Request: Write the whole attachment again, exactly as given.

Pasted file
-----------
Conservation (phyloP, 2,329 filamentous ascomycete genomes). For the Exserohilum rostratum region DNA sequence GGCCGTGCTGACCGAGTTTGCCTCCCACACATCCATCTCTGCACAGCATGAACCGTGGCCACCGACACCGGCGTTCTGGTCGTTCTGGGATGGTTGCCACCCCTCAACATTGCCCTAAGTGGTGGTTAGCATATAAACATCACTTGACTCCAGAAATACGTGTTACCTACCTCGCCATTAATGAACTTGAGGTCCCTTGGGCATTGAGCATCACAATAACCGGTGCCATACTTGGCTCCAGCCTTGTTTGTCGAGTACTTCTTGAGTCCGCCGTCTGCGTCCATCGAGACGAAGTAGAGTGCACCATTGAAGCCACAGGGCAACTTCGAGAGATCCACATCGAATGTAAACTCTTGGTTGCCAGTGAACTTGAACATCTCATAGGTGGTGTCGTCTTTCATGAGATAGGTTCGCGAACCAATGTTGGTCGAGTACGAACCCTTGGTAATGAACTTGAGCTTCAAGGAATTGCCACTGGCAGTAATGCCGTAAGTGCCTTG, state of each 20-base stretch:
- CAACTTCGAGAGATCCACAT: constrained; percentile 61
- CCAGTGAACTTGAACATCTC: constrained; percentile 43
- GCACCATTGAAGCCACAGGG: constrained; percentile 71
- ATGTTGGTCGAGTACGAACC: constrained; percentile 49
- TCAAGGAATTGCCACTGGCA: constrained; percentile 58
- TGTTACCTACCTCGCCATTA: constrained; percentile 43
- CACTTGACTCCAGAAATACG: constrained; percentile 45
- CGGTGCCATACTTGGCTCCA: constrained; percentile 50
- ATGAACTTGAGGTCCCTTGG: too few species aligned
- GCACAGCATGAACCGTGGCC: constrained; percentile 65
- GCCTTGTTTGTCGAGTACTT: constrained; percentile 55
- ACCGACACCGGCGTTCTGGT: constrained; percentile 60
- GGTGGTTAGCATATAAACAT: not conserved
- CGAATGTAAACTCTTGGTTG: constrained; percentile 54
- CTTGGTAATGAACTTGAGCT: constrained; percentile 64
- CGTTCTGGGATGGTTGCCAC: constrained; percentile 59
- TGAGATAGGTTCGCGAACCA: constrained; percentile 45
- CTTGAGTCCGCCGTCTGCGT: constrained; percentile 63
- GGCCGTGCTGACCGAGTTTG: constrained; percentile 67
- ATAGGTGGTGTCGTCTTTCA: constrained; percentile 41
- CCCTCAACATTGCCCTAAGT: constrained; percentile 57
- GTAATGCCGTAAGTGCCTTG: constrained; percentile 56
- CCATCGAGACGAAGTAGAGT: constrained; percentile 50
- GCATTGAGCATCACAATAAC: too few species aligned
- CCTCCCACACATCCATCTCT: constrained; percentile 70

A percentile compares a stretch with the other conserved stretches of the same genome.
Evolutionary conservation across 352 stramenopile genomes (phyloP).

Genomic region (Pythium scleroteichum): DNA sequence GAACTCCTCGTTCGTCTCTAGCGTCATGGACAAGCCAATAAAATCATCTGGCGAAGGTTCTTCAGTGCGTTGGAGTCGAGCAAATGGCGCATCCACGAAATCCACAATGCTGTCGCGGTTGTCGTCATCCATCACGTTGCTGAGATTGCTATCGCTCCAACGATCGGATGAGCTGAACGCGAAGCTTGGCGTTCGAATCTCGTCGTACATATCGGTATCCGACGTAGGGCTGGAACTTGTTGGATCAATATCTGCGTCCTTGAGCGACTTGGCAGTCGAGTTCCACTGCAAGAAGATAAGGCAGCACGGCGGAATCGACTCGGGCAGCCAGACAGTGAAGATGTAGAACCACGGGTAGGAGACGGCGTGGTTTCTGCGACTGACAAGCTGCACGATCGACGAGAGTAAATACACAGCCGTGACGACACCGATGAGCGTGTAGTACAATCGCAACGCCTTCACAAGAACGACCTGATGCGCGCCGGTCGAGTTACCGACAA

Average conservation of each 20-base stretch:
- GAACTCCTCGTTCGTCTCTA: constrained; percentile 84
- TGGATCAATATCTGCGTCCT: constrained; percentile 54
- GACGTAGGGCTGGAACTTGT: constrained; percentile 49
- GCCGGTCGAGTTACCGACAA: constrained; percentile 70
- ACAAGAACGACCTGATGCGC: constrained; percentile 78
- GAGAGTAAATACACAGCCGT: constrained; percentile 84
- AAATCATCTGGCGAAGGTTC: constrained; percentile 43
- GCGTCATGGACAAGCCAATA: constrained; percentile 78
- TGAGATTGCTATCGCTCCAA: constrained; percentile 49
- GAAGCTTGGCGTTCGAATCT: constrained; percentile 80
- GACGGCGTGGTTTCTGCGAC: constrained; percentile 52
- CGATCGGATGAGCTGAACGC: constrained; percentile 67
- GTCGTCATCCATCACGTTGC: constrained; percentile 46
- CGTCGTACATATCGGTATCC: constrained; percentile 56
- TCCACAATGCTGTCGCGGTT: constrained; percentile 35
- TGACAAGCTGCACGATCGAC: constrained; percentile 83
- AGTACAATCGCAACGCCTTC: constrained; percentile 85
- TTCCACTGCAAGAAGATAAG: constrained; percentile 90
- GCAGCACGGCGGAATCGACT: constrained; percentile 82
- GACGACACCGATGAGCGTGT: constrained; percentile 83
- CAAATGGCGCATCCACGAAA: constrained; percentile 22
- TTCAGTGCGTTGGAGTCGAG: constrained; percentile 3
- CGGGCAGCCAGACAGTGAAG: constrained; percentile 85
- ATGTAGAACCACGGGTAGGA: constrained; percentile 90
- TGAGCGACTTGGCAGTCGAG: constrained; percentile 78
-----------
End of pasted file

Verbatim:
Conservation (phyloP, 2,329 filamentous ascomycete genomes). For the Exserohilum rostratum region DNA sequence GGCCGTGCTGACCGAGTTTGCCTCCCACACATCCATCTCTGCACAGCATGAACCGTGGCCACCGACACCGGCGTTCTGGTCGTTCTGGGATGGTTGCCACCCCTCAACATTGCCCTAAGTGGTGGTTAGCATATAAACATCACTTGACTCCAGAAATACGTGTTACCTACCTCGCCATTAATGAACTTGAGGTCCCTTGGGCATTGAGCATCACAATAACCGGTGCCATACTTGGCTCCAGCCTTGTTTGTCGAGTACTTCTTGAGTCCGCCGTCTGCGTCCATCGAGACGAAGTAGAGTGCACCATTGAAGCCACAGGGCAACTTCGAGAGATCCACATCGAATGTAAACTCTTGGTTGCCAGTGAACTTGAACATCTCATAGGTGGTGTCGTCTTTCATGAGATAGGTTCGCGAACCAATGTTGGTCGAGTACGAACCCTTGGTAATGAACTTGAGCTTCAAGGAATTGCCACTGGCAGTAATGCCGTAAGTGCCTTG, state of each 20-base stretch:
- CAACTTCGAGAGATCCACAT: constrained; percentile 61
- CCAGTGAACTTGAACATCTC: constrained; percentile 43
- GCACCATTGAAGCCACAGGG: constrained; percentile 71
- ATGTTGGTCGAGTACGAACC: constrained; percentile 49
- TCAAGGAATTGCCACTGGCA: constrained; percentile 58
- TGTTACCTACCTCGCCATTA: constrained; percentile 43
- CACTTGACTCCAGAAATACG: constrained; percentile 45
- CGGTGCCATACTTGGCTCCA: constrained; percentile 50
- ATGAACTTGAGGTCCCTTGG: too few species aligned
- GCACAGCATGAACCGTGGCC: constrained; percentile 65
- GCCTTGTTTGTCGAGTACTT: constrained; percentile 55
- ACCGACACCGGCGTTCTGGT: constrained; percentile 60
- GGTGGTTAGCATATAAACAT: not conserved
- CGAATGTAAACTCTTGGTTG: constrained; percentile 54
- CTTGGTAATGAACTTGAGCT: constrained; percentile 64
- CGTTCTGGGATGGTTGCCAC: constrained; percentile 59
- TGAGATAGGTTCGCGAACCA: constrained; percentile 45
- CTTGAGTCCGCCGTCTGCGT: constrained; percentile 63
- GGCCGTGCTGACCGAGTTTG: constrained; percentile 67
- ATAGGTGGTGTCGTCTTTCA: constrained; percentile 41
- CCCTCAACATTGCCCTAAGT: constrained; percentile 57
- GTAATGCCGTAAGTGCCTTG: constrained; percentile 56
- CCATCGAGACGAAGTAGAGT: constrained; percentile 50
- GCATTGAGCATCACAATAAC: too few species aligned
- CCTCCCACACATCCATCTCT: constrained; percentile 70

A percentile compares a stretch with the other conserved stretches of the same genome.
Evolutionary conservation across 352 stramenopile genomes (phyloP).

Genomic region (Pythium scleroteichum): DNA sequence GAACTCCTCGTTCGTCTCTAGCGTCATGGACAAGCCAATAAAATCATCTGGCGAAGGTTCTTCAGTGCGTTGGAGTCGAGCAAATGGCGCATCCACGAAATCCACAATGCTGTCGCGGTTGTCGTCATCCATCACGTTGCTGAGATTGCTATCGCTCCAACGATCGGATGAGCTGAACGCGAAGCTTGGCGTTCGAATCTCGTCGTACATATCGGTATCCGACGTAGGGCTGGAACTTGTTGGATCAATATCTGCGTCCTTGAGCGACTTGGCAGTCGAGTTCCACTGCAAGAAGATAAGGCAGCACGGCGGAATCGACTCGGGCAGCCAGACAGTGAAGATGTAGAACCACGGGTAGGAGACGGCGTGGTTTCTGCGACTGACAAGCTGCACGATCGACGAGAGTAAATACACAGCCGTGACGACACCGATGAGCGTGTAGTACAATCGCAACGCCTTCACAAGAACGACCTGATGCGCGCCGGTCGAGTTACCGACAA

Average conservation of each 20-base stretch:
- GAACTCCTCGTTCGTCTCTA: constrained; percentile 84
- TGGATCAATATCTGCGTCCT: constrained; percentile 54
- GACGTAGGGCTGGAACTTGT: constrained; percentile 49
- GCCGGTCGAGTTACCGACAA: constrained; percentile 70
- ACAAGAACGACCTGATGCGC: constrained; percentile 78
- GAGAGTAAATACACAGCCGT: constrained; percentile 84
- AAATCATCTGGCGAAGGTTC: constrained; percentile 43
- GCGTCATGGACAAGCCAATA: constrained; percentile 78
- TGAGATTGCTATCGCTCCAA: constrained; percentile 49
- GAAGCTTGGCGTTCGAATCT: constrained; percentile 80
- GACGGCGTGGTTTCTGCGAC: constrained; percentile 52
- CGATCGGATGAGCTGAACGC: constrained; percentile 67
- GTCGTCATCCATCACGTTGC: constrained; percentile 46
- CGTCGTACATATCGGTATCC: constrained; percentile 56
- TCCACAATGCTGTCGCGGTT: constrained; percentile 35
- TGACAAGCTGCACGATCGAC: constrained; percentile 83
- AGTACAATCGCAACGCCTTC: constrained; percentile 85
- TTCCACTGCAAGAAGATAAG: constrained; percentile 90
- GCAGCACGGCGGAATCGACT: constrained; percentile 82
- GACGACACCGATGAGCGTGT: constrained; percentile 83
- CAAATGGCGCATCCACGAAA: constrained; percentile 22
- TTCAGTGCGTTGGAGTCGAG: constrained; percentile 3
- CGGGCAGCCAGACAGTGAAG: constrained; percentile 85
- ATGTAGAACCACGGGTAGGA: constrained; percentile 90
- TGAGCGACTTGGCAGTCGAG: constrained; percentile 78